Oh, The New York Times does not disappoint this dreary New York Thursday. Thursday Styles is bumping and grinding with all the vim and vigor of a sunny day. Have you heard of the latest trend in lunch, what all of the coolest office-weary kids are doing on their mid-day gruel breaks? They're. Dancing.
How do you Dance Party USA your way through lunch? Well, first eat (at your desk, presumably). One must fuel, then party, though at these parties there might be PB&J sandwiches. Those are secondary to the main event. According to the article — "It's Lunchtime: Let's Dance" by Sheila Marikar — the main event is dancing. For the noontime dance, people are exiting their large office buildings and jumping in cabs with coworkers and heading to 10th Avenue-area nightclubs, where they wait in lines to get into clubs where they drink cocktails, wear "purple lensless Wayfarer-style glasses," can wave "a footlong foam glow stick," and mouth "the words to Warren G's 'Regulate.'"
This is not a solo instance of one dance-crazed cubicle hopper. It is, as they say in the industry, a trend: "Around her, hundreds of other revelers did similar things: a guy in Chuck Taylors moonwalked across the dance floor, a man in a hoodie threw up his hands to form the 'W' that stands for the rap group Wu-Tang Clan. Strobe lights bounced off a giant disco ball. Sweat glistened on foreheads. 'Gin and Juice' thumped. Cheers erupted. It was midday, but inside Marquee, it could have been 2 a.m."
It's this thing called Lunch Break, writes Marikar, a party series hosted by Flavorpill and Absolut, with a soundtrack provided frequently by Questlove. You're not supposed to get drunk, though there is alcohol (one drink! Just one drink!). You're supposed to get up off of your desk chair and groove. As with any getting-out-of the office midday mission, there are challenges involving wardrobe appropriateness, how to actually get out of the office (lie or simply escape for an hour without anyone noticing?), how to explain that you smell like sweat and vodka when you return, and how to laugh off the giant foam glow stick that's somehow become attached to your hand when you return. How do you work after all this? Who knows. That's your boss's problem.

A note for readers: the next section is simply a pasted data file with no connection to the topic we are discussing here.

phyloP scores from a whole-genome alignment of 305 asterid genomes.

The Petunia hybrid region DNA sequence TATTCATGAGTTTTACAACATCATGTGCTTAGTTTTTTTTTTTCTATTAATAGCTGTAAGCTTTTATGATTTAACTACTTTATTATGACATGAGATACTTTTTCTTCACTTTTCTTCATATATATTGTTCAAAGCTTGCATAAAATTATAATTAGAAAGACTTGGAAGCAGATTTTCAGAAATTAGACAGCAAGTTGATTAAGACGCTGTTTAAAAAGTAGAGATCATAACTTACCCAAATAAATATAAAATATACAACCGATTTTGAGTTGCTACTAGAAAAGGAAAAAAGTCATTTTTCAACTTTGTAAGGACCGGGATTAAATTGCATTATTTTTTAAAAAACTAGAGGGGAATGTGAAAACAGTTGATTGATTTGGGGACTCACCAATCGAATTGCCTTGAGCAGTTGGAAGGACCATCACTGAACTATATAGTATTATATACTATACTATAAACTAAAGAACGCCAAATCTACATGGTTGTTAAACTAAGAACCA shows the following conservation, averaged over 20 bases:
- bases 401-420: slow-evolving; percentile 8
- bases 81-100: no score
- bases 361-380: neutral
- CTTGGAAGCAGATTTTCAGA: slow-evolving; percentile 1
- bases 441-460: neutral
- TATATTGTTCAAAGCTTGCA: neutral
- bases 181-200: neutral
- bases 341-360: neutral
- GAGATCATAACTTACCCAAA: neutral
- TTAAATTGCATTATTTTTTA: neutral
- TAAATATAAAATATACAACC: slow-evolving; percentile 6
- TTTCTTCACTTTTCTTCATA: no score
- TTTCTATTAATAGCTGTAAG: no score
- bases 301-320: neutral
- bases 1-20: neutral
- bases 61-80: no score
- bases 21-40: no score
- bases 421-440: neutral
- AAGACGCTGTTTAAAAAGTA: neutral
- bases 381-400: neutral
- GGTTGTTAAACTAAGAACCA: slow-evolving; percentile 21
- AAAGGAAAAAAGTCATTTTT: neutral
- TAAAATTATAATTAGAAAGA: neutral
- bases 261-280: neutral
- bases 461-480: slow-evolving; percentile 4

This is not the only lunch club. Other party series exist, Lunch Rocks, for example. As one might expect, these ideas come from foreign lands. "As for Lunch Break, it began in August at Le Bain, the nightclub atop the Standard hotel, after marketers for Absolut, a frequent partner in Flavorpill events, told Mr. Lewis about a midday party series that was doing well in Sweden, Lunch Beat." (It was inspired by Fight Club, of course.) But there are far fewer questionable dudes than there might be at a nightclub, you know, at night. Said one denizen of the party circuit, "I think it’s less creepy of a scene."
Normal people, in a nightclub, dancing in the middle of the day with no holds barred: Not creepy at all. Or, you could just sit on an exercise ball at your desk and listen to headphones as you tweet your life to strangers. Falling off counts as dancing, and there's no cab fare involved. To each his own! Dance. Dance.
Image via Shutterstock/Anna Omelchenko.
This article is from the archive of our partner The Wire.
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